Boas 1892: Many discoveries in a short article (Part 5: ‘to dream’)

Today’s word from Franz Boas’s 1892 article “The Chinook Jargon” isn’t some then-new Lower Chehalis Salish-sourced discovery.


The Chinook Dream, sort of a musum-t’sikt’sik (image credit: Youtube)

Instead, it’s our earliest known occurrence of a Grand Ronde Chinuk Wawa expression that we know well:

< mō’sum nā’nitc > ‘to dream’,
i.e. músum-nánich in GR CW

This is a phrase that I’ve already analyzed as apparently having come about within Chinook Jargon, rather than being modeled on any of the source/parent languages.

(See my article, “What Else is ENDOGENOUS to Chinuk Wawa?“)

Boas’s detection of this at Shoalwater Bay, Washington shows us that the phrase didn’t necessarily originate at Grand Ronde Indian Reservation, Oregon.

I haven’t found this phrase in northern CW, where musum so often is a kind of tabooed word.

(I’ll be writing separately about that issue. Suffice it to say, in 250 issues of the Kamloops Wawa newspaper, I find musum exactly twice — both times it’s merely being mentioned in French or English.)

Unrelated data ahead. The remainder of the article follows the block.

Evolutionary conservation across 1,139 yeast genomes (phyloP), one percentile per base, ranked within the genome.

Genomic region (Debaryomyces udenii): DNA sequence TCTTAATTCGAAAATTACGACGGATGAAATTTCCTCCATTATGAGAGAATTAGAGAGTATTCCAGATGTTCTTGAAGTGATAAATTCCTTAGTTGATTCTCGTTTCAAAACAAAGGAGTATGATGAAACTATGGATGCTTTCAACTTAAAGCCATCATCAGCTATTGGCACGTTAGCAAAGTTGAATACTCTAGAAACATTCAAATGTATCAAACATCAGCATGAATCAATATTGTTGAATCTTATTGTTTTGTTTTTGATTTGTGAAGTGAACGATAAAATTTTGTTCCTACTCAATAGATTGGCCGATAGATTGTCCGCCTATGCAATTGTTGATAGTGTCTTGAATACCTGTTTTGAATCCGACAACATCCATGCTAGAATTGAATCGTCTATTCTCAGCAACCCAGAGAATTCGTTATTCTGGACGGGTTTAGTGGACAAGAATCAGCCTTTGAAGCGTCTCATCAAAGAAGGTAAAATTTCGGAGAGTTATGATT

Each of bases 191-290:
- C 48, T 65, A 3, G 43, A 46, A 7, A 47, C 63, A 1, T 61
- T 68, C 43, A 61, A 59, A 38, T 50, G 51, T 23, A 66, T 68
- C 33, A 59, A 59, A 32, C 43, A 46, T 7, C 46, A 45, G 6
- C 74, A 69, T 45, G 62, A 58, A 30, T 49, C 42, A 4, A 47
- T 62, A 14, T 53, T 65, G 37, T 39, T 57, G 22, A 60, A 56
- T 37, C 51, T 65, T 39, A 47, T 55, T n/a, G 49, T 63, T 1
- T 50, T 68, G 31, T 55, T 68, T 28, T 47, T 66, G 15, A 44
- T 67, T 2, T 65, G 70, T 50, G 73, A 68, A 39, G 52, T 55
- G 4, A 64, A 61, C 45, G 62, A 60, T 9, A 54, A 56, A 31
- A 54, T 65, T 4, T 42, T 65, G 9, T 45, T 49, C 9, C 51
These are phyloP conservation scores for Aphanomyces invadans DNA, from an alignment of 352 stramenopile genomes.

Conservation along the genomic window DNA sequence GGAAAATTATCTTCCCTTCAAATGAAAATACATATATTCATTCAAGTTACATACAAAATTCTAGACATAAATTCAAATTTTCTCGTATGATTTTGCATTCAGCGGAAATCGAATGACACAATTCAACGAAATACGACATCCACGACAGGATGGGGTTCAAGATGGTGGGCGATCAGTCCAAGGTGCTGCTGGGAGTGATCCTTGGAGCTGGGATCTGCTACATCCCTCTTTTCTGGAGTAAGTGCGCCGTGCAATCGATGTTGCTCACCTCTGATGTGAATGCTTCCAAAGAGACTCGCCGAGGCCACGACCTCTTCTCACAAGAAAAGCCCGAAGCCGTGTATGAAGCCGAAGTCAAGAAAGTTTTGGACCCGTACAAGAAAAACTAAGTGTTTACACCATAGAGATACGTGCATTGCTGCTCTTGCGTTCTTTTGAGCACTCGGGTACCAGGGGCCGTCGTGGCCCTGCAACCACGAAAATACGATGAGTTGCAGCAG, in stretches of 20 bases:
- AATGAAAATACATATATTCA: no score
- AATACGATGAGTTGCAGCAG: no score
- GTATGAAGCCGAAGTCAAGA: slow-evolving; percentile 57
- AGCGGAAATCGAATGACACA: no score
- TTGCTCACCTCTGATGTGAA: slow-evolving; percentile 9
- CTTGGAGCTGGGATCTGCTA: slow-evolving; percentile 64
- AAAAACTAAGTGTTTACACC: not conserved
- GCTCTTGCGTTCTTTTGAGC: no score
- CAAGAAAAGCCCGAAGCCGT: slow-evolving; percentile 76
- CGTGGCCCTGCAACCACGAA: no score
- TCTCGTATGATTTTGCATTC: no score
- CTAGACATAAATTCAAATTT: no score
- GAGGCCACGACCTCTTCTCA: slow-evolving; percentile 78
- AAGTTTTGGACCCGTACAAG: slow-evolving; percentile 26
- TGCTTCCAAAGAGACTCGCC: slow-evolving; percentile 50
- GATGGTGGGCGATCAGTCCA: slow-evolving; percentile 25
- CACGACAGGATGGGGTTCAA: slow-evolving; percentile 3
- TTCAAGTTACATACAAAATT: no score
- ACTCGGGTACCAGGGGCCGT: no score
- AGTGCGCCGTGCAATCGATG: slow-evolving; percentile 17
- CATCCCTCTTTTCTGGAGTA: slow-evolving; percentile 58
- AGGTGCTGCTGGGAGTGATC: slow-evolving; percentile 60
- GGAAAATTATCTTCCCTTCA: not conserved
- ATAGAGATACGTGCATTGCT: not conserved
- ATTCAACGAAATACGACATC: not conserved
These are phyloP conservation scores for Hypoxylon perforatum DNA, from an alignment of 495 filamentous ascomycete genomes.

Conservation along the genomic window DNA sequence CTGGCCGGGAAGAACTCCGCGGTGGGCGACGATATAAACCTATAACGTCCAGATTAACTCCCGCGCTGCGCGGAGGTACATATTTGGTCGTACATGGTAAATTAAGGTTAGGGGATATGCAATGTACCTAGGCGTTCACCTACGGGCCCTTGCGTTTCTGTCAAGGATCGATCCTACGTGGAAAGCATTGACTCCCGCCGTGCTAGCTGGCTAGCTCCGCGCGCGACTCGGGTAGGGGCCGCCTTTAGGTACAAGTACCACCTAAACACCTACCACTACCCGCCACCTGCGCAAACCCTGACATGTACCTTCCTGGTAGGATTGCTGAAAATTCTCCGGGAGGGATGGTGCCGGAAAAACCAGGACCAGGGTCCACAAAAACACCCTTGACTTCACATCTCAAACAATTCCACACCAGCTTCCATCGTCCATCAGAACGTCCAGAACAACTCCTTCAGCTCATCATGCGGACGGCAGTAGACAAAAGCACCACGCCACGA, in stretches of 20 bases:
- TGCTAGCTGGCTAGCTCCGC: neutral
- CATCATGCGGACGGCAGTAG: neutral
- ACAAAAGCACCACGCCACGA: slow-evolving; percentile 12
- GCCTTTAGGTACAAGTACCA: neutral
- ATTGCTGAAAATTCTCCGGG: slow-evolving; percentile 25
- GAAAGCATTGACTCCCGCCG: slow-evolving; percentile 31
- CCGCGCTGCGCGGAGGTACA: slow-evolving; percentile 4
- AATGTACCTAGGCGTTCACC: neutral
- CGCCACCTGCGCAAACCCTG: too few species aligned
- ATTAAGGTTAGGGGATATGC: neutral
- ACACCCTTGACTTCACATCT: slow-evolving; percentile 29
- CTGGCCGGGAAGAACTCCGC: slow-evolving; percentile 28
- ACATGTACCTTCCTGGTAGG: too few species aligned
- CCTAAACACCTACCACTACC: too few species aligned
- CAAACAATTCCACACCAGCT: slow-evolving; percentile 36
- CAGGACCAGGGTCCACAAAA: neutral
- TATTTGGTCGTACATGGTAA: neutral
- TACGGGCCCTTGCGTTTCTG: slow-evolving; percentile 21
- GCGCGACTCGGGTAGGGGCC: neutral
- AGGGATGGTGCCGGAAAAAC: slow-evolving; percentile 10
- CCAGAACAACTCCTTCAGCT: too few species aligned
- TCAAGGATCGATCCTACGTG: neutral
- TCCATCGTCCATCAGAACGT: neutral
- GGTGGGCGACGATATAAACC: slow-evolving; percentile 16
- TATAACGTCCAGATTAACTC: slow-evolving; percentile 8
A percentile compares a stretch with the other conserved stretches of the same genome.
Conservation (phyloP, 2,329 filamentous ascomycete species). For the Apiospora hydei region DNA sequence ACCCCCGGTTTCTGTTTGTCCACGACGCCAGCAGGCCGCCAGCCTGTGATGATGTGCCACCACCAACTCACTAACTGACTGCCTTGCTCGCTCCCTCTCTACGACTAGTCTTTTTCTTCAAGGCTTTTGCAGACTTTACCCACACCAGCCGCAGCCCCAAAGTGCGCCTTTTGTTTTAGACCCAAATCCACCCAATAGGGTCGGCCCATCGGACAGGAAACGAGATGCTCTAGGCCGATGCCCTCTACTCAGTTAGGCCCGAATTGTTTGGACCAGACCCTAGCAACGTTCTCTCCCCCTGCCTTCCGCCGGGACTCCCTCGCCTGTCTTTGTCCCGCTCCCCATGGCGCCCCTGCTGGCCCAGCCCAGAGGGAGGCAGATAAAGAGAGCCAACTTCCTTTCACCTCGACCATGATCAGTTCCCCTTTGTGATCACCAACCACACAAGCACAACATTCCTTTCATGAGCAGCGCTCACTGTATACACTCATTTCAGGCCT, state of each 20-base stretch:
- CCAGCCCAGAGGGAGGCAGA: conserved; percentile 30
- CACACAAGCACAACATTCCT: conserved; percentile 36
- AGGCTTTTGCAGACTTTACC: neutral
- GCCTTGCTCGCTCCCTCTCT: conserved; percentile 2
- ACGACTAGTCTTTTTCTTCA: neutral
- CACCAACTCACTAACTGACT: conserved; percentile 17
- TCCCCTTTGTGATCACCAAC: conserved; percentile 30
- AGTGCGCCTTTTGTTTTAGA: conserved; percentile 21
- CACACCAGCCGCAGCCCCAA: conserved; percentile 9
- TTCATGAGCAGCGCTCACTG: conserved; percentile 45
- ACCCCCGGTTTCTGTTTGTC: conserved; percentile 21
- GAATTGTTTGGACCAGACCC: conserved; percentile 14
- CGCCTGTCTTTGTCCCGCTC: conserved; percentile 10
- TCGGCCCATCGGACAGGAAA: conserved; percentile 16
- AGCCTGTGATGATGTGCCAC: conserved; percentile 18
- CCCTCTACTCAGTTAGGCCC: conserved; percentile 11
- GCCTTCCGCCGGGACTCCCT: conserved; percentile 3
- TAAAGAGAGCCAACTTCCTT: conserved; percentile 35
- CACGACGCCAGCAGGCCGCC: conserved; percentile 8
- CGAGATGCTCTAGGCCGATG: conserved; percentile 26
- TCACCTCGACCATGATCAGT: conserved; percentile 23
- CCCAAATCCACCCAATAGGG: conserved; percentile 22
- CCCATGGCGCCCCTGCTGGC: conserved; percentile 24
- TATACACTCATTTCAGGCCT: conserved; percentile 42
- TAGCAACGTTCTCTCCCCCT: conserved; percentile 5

Nor do I find a northern equivalent to the Boas/GR expression: *slip-nanich doesn’t turn up.

One hypothesis we can formulate based on this information is that musum-nanich was invented after the Jargon was imported to BC (and other northern places) circa 1858.

Instead, a pretty darn frequent word in British Columbia Chinook Jargon is drim, straight from English, probably of a similar 1880s-1890s vintage as the many, many other informal English loans in BC CJ.

Bonus fact:

músum-nánich seems like kind of a “serial verb”, two (or more) predicates having a single expressed subject.

You know which tribal source languages in the historical homeland of Chinuk Wawa have serial verbs?

Salish for sure.

I’m not sure if say K’alapuyan languages have them. Chinookan, I would venture a large bet, cannot possibly have them.

qʰata mayka təmtəm?
What do you think?